Tuesday, September 18, 2007

Recommending the Imaginative: J.R.R. Tolkien

John Ronald Tolkien was undoubtedly one of the greatest literary geniuses of the 20th Century. His most famous works include The Hobbit and The Lord of the Rings Trilogy: The Fellowship of the Ring, The Two Towers, and The Return of the King. These works have forever left their mark on the world of fantasy literature, Christian literature, and English literature (a three-fold impact not often attained by men).

What makes these works so amazing is not only their outstanding stories and characters, which Tolkien, as an Oxford English professor crafted beautifully, but it is their epic stature and mythical legacy. The world of Middle Earth is one of the only 20th Century myths to actually withstand the tests of time. The depths to which the author went in giving us back story, and context. The Philology work in Elvish language that Tolkien demonstrates, and the geographich mapping and descriptions are marks of a myth that is unparalleled in almost all English literature, and at least since its publication.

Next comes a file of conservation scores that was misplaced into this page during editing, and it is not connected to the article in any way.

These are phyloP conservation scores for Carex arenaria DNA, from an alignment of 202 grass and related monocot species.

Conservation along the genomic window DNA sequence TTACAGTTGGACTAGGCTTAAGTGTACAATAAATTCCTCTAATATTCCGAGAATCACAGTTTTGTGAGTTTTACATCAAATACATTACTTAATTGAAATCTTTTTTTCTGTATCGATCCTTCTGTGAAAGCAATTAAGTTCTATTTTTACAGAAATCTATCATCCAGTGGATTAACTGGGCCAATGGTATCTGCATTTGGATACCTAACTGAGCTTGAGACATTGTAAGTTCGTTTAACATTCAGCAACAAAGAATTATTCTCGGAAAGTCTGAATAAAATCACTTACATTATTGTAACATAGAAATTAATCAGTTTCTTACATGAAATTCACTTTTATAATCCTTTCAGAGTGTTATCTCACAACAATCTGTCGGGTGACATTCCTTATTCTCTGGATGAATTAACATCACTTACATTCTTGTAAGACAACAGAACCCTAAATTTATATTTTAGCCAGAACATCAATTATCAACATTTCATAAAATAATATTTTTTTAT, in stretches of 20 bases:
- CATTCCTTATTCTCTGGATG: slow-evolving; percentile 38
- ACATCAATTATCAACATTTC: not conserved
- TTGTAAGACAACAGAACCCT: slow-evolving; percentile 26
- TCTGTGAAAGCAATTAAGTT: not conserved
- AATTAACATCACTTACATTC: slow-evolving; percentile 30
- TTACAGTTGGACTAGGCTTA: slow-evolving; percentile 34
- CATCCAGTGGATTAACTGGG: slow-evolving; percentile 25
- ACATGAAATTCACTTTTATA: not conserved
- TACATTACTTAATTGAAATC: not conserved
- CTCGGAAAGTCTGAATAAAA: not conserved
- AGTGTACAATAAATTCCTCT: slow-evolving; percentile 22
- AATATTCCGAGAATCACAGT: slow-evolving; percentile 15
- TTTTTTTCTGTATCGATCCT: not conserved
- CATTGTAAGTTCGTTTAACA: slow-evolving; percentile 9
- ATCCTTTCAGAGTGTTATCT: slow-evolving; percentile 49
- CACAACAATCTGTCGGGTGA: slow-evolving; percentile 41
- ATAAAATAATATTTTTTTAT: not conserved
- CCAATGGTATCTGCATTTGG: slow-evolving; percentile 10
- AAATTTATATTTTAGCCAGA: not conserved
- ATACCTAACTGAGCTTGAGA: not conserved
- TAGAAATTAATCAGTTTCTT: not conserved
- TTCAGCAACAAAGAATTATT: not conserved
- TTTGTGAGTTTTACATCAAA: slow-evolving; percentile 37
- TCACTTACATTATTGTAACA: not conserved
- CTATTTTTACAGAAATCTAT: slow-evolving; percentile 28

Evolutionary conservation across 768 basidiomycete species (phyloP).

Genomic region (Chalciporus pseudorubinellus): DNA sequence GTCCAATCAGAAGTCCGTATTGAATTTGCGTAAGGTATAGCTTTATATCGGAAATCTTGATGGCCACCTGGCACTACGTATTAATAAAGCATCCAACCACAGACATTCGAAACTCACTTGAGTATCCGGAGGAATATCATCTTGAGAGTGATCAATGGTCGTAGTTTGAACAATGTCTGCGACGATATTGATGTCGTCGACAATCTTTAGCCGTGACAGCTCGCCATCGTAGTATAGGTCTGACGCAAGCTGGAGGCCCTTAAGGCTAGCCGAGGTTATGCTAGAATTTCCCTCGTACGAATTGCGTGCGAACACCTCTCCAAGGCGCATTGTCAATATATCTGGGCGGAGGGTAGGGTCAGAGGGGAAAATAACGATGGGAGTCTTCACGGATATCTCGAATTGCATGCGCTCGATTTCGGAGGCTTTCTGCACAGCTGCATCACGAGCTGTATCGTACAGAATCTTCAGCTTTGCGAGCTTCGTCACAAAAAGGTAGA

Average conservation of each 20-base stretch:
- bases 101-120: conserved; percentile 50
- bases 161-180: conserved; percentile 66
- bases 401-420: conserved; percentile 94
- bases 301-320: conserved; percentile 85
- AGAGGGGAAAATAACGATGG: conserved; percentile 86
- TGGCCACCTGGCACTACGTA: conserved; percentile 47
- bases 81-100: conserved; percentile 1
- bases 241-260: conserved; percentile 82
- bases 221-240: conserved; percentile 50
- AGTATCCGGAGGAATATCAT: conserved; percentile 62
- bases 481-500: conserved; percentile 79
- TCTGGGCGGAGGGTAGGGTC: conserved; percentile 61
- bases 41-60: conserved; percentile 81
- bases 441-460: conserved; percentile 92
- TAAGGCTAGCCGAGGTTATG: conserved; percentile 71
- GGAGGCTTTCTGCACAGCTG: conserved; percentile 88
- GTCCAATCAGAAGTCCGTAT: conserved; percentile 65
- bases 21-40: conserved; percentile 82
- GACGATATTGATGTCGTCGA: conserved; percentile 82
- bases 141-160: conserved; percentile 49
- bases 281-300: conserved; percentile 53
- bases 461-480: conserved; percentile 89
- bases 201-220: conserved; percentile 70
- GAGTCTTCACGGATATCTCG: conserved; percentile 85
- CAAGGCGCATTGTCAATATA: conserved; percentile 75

What makes Tolkien's work so significant for this discussion is that Tolkien was a devout Roman Catholic, and played a crucial role in the conversion of his colleague C.S. Lewis from Athiesm to Christianity. His journals are full of religious sentiments, and praises to God, and yet for all his religious devotion Tolkien was a man of art as well. The fact that a man can be both an artist, an imaginator (if you will allow), and a man of God should not go unnoticed. His essays on English Literaure, on Poetry, and on Fiction are some of the most amazing pieces that he wrote outside of the context of the Lord of the Rings. So to you, friends, I recommend J.R.R. Tolkien's works.

The Hobbit
The Fellowship of the Ring
The Two Towers
The Return of the King
The Silmarillion
The Father Christmas Letters
Farmer Giles of Ham
The Children of Hurin
The Adventures of Tom Bombadil
On Fairy Stories
The Letters of J.R.R Tolkien
Poems and Songs of Middle Earth

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